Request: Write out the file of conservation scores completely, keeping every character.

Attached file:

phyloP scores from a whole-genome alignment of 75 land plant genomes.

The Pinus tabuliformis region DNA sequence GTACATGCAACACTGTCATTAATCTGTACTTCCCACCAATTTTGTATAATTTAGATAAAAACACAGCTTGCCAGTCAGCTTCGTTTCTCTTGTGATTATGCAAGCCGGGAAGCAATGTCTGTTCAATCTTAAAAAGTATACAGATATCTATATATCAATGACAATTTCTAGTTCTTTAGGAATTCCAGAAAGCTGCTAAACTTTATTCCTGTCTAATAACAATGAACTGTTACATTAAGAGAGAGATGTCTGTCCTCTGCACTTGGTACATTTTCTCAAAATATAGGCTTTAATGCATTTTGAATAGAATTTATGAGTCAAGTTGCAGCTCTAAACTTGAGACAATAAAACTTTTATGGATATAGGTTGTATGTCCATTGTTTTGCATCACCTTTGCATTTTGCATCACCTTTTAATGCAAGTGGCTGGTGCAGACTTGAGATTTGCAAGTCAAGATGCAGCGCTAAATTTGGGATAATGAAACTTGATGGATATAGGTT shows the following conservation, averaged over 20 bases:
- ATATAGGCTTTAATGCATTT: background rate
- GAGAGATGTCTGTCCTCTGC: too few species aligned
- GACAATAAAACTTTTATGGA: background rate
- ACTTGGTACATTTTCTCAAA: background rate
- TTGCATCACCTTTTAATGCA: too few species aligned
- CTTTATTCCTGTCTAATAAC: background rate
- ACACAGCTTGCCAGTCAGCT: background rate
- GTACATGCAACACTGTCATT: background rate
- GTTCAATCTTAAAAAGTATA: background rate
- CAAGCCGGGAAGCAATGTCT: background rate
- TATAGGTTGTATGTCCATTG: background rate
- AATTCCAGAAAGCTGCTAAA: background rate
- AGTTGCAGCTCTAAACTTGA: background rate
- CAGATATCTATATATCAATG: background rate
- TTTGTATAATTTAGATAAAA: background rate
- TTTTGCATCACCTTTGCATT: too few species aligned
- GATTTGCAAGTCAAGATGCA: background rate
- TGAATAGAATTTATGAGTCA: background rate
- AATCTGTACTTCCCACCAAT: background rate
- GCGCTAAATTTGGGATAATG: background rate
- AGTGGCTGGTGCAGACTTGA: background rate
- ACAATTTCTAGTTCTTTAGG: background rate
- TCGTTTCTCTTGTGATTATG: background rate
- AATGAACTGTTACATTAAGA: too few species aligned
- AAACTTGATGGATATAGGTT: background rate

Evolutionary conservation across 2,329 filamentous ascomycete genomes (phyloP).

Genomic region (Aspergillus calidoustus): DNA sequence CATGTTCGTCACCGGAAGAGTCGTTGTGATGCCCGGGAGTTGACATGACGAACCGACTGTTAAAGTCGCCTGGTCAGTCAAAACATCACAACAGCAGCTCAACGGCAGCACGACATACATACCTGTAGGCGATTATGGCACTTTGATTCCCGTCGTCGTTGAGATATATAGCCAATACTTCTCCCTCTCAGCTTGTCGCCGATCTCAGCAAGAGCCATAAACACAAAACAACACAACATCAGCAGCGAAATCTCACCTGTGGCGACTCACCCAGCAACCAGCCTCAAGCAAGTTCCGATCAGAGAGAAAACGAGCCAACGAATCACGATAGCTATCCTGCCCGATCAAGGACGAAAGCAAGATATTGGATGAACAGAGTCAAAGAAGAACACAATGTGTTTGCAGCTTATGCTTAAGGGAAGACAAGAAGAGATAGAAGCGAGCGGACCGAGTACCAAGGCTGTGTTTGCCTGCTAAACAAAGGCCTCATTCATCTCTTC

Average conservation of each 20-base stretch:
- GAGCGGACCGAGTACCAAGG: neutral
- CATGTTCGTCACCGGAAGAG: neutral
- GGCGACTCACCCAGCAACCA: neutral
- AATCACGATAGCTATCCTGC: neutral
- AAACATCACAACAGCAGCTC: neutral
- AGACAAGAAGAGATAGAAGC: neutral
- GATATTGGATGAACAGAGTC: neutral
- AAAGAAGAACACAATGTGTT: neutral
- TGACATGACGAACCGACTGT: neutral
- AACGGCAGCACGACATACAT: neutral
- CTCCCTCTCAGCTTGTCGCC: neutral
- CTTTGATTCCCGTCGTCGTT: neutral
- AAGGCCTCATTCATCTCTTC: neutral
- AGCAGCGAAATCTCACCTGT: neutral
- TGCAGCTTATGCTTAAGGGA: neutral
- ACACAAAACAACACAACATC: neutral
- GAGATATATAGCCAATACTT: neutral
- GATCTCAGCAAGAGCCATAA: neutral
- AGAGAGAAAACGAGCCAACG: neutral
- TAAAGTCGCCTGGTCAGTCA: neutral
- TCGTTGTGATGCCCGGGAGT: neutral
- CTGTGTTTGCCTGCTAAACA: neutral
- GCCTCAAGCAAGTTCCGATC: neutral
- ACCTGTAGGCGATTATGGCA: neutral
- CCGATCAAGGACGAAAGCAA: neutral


phyloP scores from a whole-genome alignment of 75 land plant genomes.

The Pinus tabuliformis region DNA sequence GTACATGCAACACTGTCATTAATCTGTACTTCCCACCAATTTTGTATAATTTAGATAAAAACACAGCTTGCCAGTCAGCTTCGTTTCTCTTGTGATTATGCAAGCCGGGAAGCAATGTCTGTTCAATCTTAAAAAGTATACAGATATCTATATATCAATGACAATTTCTAGTTCTTTAGGAATTCCAGAAAGCTGCTAAACTTTATTCCTGTCTAATAACAATGAACTGTTACATTAAGAGAGAGATGTCTGTCCTCTGCACTTGGTACATTTTCTCAAAATATAGGCTTTAATGCATTTTGAATAGAATTTATGAGTCAAGTTGCAGCTCTAAACTTGAGACAATAAAACTTTTATGGATATAGGTTGTATGTCCATTGTTTTGCATCACCTTTGCATTTTGCATCACCTTTTAATGCAAGTGGCTGGTGCAGACTTGAGATTTGCAAGTCAAGATGCAGCGCTAAATTTGGGATAATGAAACTTGATGGATATAGGTT shows the following conservation, averaged over 20 bases:
- ATATAGGCTTTAATGCATTT: background rate
- GAGAGATGTCTGTCCTCTGC: too few species aligned
- GACAATAAAACTTTTATGGA: background rate
- ACTTGGTACATTTTCTCAAA: background rate
- TTGCATCACCTTTTAATGCA: too few species aligned
- CTTTATTCCTGTCTAATAAC: background rate
- ACACAGCTTGCCAGTCAGCT: background rate
- GTACATGCAACACTGTCATT: background rate
- GTTCAATCTTAAAAAGTATA: background rate
- CAAGCCGGGAAGCAATGTCT: background rate
- TATAGGTTGTATGTCCATTG: background rate
- AATTCCAGAAAGCTGCTAAA: background rate
- AGTTGCAGCTCTAAACTTGA: background rate
- CAGATATCTATATATCAATG: background rate
- TTTGTATAATTTAGATAAAA: background rate
- TTTTGCATCACCTTTGCATT: too few species aligned
- GATTTGCAAGTCAAGATGCA: background rate
- TGAATAGAATTTATGAGTCA: background rate
- AATCTGTACTTCCCACCAAT: background rate
- GCGCTAAATTTGGGATAATG: background rate
- AGTGGCTGGTGCAGACTTGA: background rate
- ACAATTTCTAGTTCTTTAGG: background rate
- TCGTTTCTCTTGTGATTATG: background rate
- AATGAACTGTTACATTAAGA: too few species aligned
- AAACTTGATGGATATAGGTT: background rate

Evolutionary conservation across 2,329 filamentous ascomycete genomes (phyloP).

Genomic region (Aspergillus calidoustus): DNA sequence CATGTTCGTCACCGGAAGAGTCGTTGTGATGCCCGGGAGTTGACATGACGAACCGACTGTTAAAGTCGCCTGGTCAGTCAAAACATCACAACAGCAGCTCAACGGCAGCACGACATACATACCTGTAGGCGATTATGGCACTTTGATTCCCGTCGTCGTTGAGATATATAGCCAATACTTCTCCCTCTCAGCTTGTCGCCGATCTCAGCAAGAGCCATAAACACAAAACAACACAACATCAGCAGCGAAATCTCACCTGTGGCGACTCACCCAGCAACCAGCCTCAAGCAAGTTCCGATCAGAGAGAAAACGAGCCAACGAATCACGATAGCTATCCTGCCCGATCAAGGACGAAAGCAAGATATTGGATGAACAGAGTCAAAGAAGAACACAATGTGTTTGCAGCTTATGCTTAAGGGAAGACAAGAAGAGATAGAAGCGAGCGGACCGAGTACCAAGGCTGTGTTTGCCTGCTAAACAAAGGCCTCATTCATCTCTTC

Average conservation of each 20-base stretch:
- GAGCGGACCGAGTACCAAGG: neutral
- CATGTTCGTCACCGGAAGAG: neutral
- GGCGACTCACCCAGCAACCA: neutral
- AATCACGATAGCTATCCTGC: neutral
- AAACATCACAACAGCAGCTC: neutral
- AGACAAGAAGAGATAGAAGC: neutral
- GATATTGGATGAACAGAGTC: neutral
- AAAGAAGAACACAATGTGTT: neutral
- TGACATGACGAACCGACTGT: neutral
- AACGGCAGCACGACATACAT: neutral
- CTCCCTCTCAGCTTGTCGCC: neutral
- CTTTGATTCCCGTCGTCGTT: neutral
- AAGGCCTCATTCATCTCTTC: neutral
- AGCAGCGAAATCTCACCTGT: neutral
- TGCAGCTTATGCTTAAGGGA: neutral
- ACACAAAACAACACAACATC: neutral
- GAGATATATAGCCAATACTT: neutral
- GATCTCAGCAAGAGCCATAA: neutral
- AGAGAGAAAACGAGCCAACG: neutral
- TAAAGTCGCCTGGTCAGTCA: neutral
- TCGTTGTGATGCCCGGGAGT: neutral
- CTGTGTTTGCCTGCTAAACA: neutral
- GCCTCAAGCAAGTTCCGATC: neutral
- ACCTGTAGGCGATTATGGCA: neutral
- CCGATCAAGGACGAAAGCAA: neutral